Cassander L. Smith, President

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Dr. Cassander L. Smith is an associate professor of English at the University of Alabama, Tuscaloosa. Her teaching and research focus on representations of black Africans in early Atlantic literature, emphasizing the racial/cultural ideologies that helped shape English encounters with the early Americas and helped shape the literature produced about those encounters.

She is the author of Black Africans in the British Imagination: English Narratives of the Early Atlantic World (LSU Press, December 2016), which examines the role of black Africans and race in England’s efforts to build its American empire in the 16th and 17th centuries. She also has co-edited two volumes of essays: Early Modern Black Diaspora Studies: A Critical Anthology (Palgrave MacMillan, 2018) and Teaching With Tension: Race, Reality, and Resistance in the Classroom (Northwestern University Press, 2019). Her essays have been published in several journals and edited collections, including Early American Literature and Studies in Travel Writing. In addition, she serves as the associate editor for Cambridge University Press’s 19-volume series African American Literature in Transition, which addresses transformations and continuities in African American literature from its origins to the present.


Her current work in progress is a monograph, Race and Respectability in Early Black Atlantic Literature. The book examines the ways in which issues of race, class, and morality merge in the emancipation rhetoric of an early modern black Atlantic. Her research has been funded by grants and fellowships from the University of Alabama, National Endowment for the Humanities, the Folger Shakespeare Library, the Newberry Library, and the Huntington Library.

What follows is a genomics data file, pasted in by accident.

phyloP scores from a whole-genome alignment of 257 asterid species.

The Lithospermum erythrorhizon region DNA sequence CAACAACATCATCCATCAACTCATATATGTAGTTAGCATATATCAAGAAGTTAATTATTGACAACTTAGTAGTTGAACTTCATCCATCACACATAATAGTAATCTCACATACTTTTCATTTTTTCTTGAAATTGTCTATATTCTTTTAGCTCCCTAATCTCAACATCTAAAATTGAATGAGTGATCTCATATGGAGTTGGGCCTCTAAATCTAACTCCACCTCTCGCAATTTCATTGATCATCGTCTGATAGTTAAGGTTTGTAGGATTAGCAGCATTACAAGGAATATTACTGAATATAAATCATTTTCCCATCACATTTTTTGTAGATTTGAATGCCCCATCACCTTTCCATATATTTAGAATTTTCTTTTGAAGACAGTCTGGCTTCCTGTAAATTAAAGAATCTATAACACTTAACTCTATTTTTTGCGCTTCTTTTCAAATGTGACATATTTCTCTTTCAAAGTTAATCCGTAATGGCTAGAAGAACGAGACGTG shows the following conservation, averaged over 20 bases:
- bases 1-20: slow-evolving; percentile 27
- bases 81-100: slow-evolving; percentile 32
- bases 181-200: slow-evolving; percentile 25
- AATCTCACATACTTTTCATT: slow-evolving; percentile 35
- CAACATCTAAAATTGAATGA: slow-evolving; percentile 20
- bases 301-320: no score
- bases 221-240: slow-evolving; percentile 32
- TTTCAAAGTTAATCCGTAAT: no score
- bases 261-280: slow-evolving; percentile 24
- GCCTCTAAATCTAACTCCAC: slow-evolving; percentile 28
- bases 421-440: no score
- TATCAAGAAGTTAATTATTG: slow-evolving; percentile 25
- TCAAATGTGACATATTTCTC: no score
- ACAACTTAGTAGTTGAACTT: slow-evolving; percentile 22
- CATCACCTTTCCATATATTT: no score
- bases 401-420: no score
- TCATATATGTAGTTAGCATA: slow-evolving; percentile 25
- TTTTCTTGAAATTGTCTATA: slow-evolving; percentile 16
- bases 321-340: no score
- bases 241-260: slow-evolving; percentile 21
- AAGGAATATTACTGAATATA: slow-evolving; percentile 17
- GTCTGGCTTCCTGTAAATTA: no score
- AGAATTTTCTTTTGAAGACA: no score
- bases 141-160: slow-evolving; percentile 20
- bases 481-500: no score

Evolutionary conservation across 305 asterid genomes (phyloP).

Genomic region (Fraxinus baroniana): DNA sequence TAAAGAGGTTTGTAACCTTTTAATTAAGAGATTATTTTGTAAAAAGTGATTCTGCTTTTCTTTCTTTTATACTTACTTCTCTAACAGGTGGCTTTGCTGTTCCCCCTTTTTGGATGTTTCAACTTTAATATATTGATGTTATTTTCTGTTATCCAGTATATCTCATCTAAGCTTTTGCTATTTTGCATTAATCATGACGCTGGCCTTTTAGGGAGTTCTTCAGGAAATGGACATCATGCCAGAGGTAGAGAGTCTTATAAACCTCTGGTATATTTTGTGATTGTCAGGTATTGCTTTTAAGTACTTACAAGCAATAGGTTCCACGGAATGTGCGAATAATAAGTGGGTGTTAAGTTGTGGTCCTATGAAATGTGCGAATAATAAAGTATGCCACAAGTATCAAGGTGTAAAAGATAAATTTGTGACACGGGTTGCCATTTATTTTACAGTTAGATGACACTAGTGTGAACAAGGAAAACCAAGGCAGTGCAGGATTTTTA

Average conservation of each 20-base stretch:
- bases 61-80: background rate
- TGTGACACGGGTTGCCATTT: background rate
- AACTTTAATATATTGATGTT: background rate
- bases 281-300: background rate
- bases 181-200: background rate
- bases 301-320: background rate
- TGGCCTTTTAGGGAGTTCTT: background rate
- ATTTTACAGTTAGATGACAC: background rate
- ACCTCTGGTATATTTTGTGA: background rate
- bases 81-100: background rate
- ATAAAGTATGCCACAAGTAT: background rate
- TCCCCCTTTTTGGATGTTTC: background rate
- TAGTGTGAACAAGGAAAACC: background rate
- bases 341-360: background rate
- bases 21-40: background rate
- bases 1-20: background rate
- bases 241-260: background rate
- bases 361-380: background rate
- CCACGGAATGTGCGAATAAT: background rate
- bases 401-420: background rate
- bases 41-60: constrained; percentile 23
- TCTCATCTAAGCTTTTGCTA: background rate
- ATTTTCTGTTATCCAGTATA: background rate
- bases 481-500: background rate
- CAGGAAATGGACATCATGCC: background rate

Kerry Sinanan, Vice President


Dr. Kerry Sinanan is Assistant Professor of 18th and 19th Century Transatlantic Literature at the University of Texas at San Antonio.


She is completing her monograph, Myths of Mastery: Traders, Planters and Colonial Agents 1750-1833 for The University of North Carolina Press. Her most recent article is with Studies in Eighteenth-Century Culture (2020), ‘The “Slave” as Artifact: the Case of Mary Prince’. She has received research fellowships from the Beinecke Library, the James Ford Bell Library and in 2017 she was a Visiting Scholar at the Yale Center for British Art where she began a project on representations of enslaved mothers. 

Mary Caton Lingold, interim Secretary / Treasurer


Dr. Mary Caton Lingold is Assistant Professor of English at Virginia Commonwealth University. An interdisciplinary scholar, she bridges the fields of sound studies, African diaspora studies, music, colonial American literature, and digital humanities. She received a PhD in English and a graduate certificate in African & African American Studies from Duke University. Prior to that, she earned an MA from the University of Colorado at Boulder and a BA from Trinity University in Texas. Her experience growing up White in the rural U.S. South inspires Mary Caton’s research on Atlantic slavery, Black history and culture, and White racism. She focuses on the colonial Caribbean, a region key to the development of traditions and ideas that spread across the Atlantic world in the early eras of slavery. A lifelong musician, she is currently writing a book about music in the African Atlantic world from 1600-1800. She co-edited the book Digital Sound Studies, which was published by Duke University Press in 2018.

Kelly Wisecup, Immediate Past President

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Dr. Kelly Wisecup is associate professor of English at Northwestern University, where she is also affiliated with the Center for Native American and Indigenous Research.  


She is the author of Medical Encounters: Knowledge and Identity in Early American Literatures (2013); editor of Good News from New England: A Scholarly Edition (2014); and co-editor (with Alyssa Mt. Pleasant and Caroline Wigginton) of a special issue on the relations between Native American and Indigenous Studies and Early American Studies, published in Early American Literature and the William and Mary Quarterly.  She is at work on a book about eighteenth- and nineteenth-century Native American archives and assembled texts.  Her articles have appeared in The Journal of Native American and Indigenous Studies, Early American Literature, Early American Studies, Atlantic Studies, Studies in Travel Writing, Literature and Medicine, The Southern Literary Journal, and Literature Compass.

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